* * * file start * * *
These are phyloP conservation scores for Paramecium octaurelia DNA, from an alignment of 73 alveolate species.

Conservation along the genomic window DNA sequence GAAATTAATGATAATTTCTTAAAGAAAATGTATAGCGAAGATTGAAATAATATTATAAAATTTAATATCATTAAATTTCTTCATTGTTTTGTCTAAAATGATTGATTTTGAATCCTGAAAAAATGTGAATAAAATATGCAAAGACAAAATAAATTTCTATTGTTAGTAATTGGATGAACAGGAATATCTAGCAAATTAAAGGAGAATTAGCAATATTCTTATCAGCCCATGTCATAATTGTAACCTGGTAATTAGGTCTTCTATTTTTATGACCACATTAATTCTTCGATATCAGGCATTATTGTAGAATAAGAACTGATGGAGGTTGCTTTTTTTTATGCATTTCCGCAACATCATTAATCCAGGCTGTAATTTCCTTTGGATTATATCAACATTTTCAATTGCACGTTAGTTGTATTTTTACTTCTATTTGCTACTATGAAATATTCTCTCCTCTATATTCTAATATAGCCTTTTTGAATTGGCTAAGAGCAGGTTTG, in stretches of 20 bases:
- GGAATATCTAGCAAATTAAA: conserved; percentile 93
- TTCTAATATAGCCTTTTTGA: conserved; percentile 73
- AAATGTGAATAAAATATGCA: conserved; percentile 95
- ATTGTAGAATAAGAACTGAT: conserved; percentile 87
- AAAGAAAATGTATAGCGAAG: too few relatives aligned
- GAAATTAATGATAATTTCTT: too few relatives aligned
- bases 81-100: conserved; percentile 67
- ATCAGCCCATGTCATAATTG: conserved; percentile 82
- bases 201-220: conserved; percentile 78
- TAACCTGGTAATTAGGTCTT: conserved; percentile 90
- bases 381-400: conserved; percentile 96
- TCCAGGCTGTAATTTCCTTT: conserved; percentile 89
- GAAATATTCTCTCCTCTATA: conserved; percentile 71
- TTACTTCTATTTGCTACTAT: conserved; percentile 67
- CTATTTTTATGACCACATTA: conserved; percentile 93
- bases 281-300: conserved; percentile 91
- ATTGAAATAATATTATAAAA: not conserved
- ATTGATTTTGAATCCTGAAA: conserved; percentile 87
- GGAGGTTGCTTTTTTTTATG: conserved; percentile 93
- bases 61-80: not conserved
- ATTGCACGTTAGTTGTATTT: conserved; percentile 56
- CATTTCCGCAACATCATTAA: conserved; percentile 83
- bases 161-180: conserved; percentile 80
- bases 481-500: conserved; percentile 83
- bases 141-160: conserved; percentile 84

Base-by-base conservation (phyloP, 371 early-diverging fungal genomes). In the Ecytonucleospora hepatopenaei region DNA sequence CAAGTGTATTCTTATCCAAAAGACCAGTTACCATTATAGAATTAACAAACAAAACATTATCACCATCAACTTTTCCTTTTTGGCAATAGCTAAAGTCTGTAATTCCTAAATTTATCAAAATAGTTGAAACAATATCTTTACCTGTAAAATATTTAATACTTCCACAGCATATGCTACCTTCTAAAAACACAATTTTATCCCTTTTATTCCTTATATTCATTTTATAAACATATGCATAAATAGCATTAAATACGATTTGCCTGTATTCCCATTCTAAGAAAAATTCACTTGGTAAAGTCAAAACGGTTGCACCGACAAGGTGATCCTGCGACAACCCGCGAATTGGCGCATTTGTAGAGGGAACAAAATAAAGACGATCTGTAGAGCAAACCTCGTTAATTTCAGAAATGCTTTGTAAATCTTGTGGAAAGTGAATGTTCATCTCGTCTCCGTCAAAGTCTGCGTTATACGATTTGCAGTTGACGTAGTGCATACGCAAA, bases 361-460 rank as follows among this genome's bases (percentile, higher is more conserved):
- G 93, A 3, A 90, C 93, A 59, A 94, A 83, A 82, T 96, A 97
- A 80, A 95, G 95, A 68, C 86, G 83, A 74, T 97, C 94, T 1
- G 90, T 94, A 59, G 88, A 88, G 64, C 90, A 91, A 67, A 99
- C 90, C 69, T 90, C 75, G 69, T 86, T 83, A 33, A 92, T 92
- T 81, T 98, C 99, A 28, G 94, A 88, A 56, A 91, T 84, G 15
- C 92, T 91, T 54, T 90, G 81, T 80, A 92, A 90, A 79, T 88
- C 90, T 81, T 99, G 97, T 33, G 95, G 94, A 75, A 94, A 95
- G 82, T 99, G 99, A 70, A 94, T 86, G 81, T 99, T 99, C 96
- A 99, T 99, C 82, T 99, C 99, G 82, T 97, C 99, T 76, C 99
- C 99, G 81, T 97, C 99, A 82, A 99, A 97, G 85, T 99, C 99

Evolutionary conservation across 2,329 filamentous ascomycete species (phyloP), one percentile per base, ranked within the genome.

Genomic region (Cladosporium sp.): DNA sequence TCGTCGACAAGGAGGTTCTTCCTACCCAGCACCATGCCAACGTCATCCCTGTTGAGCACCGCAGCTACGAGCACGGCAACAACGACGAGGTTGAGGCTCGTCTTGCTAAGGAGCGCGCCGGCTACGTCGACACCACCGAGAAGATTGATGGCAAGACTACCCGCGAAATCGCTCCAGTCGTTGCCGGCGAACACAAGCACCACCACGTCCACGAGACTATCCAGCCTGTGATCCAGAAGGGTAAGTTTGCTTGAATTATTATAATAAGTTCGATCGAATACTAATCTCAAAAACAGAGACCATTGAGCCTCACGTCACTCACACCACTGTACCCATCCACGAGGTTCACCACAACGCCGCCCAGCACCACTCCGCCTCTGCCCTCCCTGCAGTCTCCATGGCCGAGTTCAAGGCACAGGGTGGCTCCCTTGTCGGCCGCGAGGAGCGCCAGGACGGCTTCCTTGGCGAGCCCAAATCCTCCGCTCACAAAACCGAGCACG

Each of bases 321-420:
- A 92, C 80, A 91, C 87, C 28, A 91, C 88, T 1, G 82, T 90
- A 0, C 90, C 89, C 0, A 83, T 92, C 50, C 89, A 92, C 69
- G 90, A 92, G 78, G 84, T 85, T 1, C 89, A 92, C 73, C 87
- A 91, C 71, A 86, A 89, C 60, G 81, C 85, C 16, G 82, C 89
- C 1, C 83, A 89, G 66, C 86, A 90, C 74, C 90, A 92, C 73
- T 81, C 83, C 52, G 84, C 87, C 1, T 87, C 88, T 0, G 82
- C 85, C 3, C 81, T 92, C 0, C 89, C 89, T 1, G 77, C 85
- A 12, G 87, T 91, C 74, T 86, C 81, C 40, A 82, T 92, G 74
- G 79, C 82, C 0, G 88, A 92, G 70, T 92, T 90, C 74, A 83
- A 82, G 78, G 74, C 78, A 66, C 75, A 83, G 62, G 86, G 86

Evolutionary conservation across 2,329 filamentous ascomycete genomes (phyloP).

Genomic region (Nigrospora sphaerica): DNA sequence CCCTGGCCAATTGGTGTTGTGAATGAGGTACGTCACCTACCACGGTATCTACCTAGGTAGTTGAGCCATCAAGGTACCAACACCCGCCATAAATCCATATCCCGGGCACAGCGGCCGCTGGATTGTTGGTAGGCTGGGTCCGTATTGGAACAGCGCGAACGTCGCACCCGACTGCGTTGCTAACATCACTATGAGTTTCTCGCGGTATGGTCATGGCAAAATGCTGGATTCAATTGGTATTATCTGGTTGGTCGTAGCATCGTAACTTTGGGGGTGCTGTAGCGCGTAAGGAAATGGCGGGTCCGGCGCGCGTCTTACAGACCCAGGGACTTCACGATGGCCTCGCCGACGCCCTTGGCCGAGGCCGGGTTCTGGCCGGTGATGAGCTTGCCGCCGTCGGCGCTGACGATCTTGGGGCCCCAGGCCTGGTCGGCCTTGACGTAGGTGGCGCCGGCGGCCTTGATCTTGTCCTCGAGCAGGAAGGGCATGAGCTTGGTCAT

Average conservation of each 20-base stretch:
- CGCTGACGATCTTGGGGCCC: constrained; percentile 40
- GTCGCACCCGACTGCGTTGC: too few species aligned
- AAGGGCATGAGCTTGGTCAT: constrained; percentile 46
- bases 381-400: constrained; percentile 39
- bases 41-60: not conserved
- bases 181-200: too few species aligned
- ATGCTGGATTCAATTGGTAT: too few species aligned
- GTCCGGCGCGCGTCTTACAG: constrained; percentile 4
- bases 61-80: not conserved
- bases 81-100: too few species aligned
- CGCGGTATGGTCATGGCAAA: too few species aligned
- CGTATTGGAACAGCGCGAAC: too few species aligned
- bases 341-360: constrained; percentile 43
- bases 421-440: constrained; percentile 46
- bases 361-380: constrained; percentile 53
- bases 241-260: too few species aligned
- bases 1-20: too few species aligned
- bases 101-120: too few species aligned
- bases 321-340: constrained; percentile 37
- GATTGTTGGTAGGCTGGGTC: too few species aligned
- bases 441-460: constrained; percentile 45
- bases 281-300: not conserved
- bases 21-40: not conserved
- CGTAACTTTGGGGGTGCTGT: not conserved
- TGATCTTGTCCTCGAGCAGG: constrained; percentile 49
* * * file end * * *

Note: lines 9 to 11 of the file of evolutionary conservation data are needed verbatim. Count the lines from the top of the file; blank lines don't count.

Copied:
- bases 81-100: conserved; percentile 67
- ATCAGCCCATGTCATAATTG: conserved; percentile 82
- bases 201-220: conserved; percentile 78